The White House acknowledged Wednesday that President Obama would consider putting U.S. troops in "forward-deployed positions" to advise Iraqi forces in the fight against the Islamic State -- even while insisting U.S. troops would not be sent back into a "combat role" in Iraq. 

Obama and his top advisers appeared to be threading a needle as they carefully clarified how exactly U.S. troops might be used, a day after Joint Chiefs Chairman Gen. Martin Dempsey opened the door to approving "U.S. military ground forces." 

The White House continued to insist Wednesday that a "combat role" has in fact been ruled out, and that U.S. troops will not be engaging the Islamic State on the ground. 

Speaking at MacDill Air Force Base in Tampa, after visiting U.S. Central Command, Obama told troops: "I will not commit you and the rest of our Armed Forces to fighting another ground war in Iraq." 

He vowed that the U.S. forces currently deployed to Iraq to advise Iraqi forces "will not have a combat mission." Instead, he said, they will continue to support Iraqi forces on the ground, through a combination of U.S. air power, training assistance and other means. 

But the White House is no longer ruling out deploying ground troops in some capacity short of a "combat" mission. Shortly after Obama spoke, White House Press Secretary Josh Earnest clarified that Dempsey was talking about the possible need to put U.S. troops already in Iraq into "forward-deployed positions with Iraqi troops." 

Earnest said that step has not yet been necessary, but if Dempsey asks to "forward deploy" American advisers, "the president said he would consider it on a case-by-case basis." 

He said, in that scenario, U.S. troops "would be providing tactical advice to Iraqi security forces" or be in position to call in airstrikes. 

Vice President Biden also kept the door open to ground troops being put to some purpose in Iraq. After a speech in Des Moines, the vice president was asked during a stop at a local diner whether he agreed with Dempsey's assessment about using ground troops if needed. 

"His conclusion is it is not needed now. We'll determine that ... based on how the effort goes," Biden said. 

Earnest still stressed that any such troops "would not have a combat role" and "would not be personally or directly engaging the enemy."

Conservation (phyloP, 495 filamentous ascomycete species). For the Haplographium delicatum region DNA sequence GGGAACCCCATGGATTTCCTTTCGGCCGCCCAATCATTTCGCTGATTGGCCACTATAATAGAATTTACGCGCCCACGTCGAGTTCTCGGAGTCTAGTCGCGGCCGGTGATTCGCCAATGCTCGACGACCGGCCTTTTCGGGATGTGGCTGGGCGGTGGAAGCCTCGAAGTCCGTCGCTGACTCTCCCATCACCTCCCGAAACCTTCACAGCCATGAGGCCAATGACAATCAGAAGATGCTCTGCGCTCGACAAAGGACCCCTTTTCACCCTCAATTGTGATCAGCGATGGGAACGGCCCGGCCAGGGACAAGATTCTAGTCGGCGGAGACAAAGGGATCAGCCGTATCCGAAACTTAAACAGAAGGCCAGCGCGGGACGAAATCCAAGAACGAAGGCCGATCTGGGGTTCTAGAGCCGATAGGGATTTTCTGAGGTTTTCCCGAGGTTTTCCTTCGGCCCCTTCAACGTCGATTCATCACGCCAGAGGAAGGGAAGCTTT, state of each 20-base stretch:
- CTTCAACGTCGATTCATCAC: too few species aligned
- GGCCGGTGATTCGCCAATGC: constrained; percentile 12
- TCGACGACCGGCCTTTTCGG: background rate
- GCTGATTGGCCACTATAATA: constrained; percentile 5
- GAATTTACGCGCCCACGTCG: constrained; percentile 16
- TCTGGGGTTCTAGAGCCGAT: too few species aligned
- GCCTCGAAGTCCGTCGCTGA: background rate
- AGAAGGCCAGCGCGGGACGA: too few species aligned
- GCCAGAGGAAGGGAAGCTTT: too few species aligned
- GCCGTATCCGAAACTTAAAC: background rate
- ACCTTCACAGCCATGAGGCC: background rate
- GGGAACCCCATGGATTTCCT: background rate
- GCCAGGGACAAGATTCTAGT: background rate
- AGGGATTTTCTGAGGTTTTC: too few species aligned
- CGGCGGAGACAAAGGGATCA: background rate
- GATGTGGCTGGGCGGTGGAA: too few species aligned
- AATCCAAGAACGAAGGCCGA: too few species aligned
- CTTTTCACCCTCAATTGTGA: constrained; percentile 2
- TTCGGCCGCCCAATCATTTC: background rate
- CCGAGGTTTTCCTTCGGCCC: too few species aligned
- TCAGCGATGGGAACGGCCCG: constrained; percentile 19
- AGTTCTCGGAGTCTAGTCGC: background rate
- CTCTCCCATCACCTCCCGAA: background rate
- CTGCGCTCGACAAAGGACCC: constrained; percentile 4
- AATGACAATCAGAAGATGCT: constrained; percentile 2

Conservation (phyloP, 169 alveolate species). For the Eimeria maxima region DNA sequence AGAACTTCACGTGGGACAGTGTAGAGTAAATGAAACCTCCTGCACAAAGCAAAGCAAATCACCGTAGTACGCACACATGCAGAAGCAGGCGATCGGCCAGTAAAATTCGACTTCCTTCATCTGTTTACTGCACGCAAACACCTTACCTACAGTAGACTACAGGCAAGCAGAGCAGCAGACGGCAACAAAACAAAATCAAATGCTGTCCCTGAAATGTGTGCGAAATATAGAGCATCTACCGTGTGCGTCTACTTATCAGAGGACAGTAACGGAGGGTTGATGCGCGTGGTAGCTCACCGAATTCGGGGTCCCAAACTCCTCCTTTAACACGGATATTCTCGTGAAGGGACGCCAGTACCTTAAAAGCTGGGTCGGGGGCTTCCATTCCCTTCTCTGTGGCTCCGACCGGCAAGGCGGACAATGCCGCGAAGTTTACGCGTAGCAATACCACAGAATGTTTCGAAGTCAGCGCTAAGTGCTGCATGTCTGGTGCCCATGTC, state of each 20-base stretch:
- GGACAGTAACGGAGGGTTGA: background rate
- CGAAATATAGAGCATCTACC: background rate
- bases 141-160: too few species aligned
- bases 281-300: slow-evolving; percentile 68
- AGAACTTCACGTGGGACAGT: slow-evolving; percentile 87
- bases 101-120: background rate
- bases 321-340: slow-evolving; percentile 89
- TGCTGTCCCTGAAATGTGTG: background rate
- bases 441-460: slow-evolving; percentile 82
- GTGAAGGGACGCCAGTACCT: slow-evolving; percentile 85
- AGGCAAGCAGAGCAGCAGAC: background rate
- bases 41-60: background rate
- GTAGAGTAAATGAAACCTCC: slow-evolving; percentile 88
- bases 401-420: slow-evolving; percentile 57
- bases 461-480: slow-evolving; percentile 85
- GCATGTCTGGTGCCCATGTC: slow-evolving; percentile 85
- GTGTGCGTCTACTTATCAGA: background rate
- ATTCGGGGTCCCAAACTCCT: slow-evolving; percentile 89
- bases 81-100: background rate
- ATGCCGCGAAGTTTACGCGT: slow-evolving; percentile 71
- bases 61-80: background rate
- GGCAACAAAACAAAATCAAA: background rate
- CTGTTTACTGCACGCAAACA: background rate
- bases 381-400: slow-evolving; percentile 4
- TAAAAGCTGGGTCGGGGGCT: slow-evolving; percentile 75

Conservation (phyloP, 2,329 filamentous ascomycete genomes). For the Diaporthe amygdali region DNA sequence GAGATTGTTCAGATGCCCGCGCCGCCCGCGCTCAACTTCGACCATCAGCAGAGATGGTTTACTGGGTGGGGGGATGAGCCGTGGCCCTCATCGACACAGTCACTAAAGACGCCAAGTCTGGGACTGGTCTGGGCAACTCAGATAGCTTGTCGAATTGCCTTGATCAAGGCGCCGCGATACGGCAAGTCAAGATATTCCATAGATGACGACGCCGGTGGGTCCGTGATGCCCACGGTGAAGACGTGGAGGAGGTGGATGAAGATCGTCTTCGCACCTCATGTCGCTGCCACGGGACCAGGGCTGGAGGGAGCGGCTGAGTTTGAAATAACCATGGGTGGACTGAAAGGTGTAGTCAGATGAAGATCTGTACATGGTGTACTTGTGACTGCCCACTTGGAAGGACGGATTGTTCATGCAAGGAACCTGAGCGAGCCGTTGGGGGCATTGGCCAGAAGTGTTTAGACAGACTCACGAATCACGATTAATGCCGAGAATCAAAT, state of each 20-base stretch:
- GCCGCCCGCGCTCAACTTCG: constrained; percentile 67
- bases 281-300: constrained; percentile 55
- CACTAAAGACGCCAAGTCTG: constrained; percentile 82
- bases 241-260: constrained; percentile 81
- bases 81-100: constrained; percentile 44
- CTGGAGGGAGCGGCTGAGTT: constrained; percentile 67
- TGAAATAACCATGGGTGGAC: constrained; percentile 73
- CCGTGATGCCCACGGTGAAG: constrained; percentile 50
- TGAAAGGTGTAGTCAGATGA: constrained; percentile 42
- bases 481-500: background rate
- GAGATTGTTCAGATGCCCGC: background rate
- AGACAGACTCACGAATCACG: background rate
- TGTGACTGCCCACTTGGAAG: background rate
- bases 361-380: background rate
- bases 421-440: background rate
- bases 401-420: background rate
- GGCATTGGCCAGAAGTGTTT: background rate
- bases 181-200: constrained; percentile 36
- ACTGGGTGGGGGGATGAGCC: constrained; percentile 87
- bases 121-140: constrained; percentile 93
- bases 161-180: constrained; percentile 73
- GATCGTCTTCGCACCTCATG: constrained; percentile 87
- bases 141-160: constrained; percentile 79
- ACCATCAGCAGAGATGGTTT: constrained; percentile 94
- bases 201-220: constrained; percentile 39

The comments mark the latest evolution of the administration's stance on how the U.S. military could be deployed, though aides insist this is not a slippery slope. 

Speaking at a Senate hearing on Wednesday, Secretary of State John Kerry underscored the message that "U.S. ground troops will not be sent into combat in this conflict." 

Despite these pledges, Dempsey on Tuesday appeared to challenge the administration position when, during testimony before a Senate committee, he said he might recommend U.S. ground troops if Obama's current strategy doesn't work. 

"My view at this point is that this coalition is the appropriate way forward," Dempsey said. "I believe that will prove true, but if it fails to be true and if there are threats to the United States, then I of course would go back to the president and make a recommendation that may include the use of U.S. military ground forces." 

Dempsey provided one example of a scenario where he might recommend U.S. ground forces, saying they could be used to help Kurdish and Iraqi forces retake Mosul, now controlled by the Islamic State, or ISIS, by accompanying them or providing close-combat advice. 

The remarks caused controversy in Washington as well as Baghdad. 

Iraq's new prime minister dismissed the notion that the struggle could lead to U.S. forces again fighting on the ground in his country. 

"Not only is it not necessary, we don't want them. We won't allow them," Prime Minister Haider al-Abadi said in an interview with The Associated Press. 

Top House Democrat Nancy Pelosi also said Democrats "are not supporting combat troops." 

While Obama faces pressure from his left flank not to open the door to ground troops, he also faces pressure from more hawkish officials to keep that option open. 

Former Defense Secretary Robert Gates told CBS News that "there will be boots on the ground if there's to be any hope of success in the strategy." 

The Associated Press contributed to this report.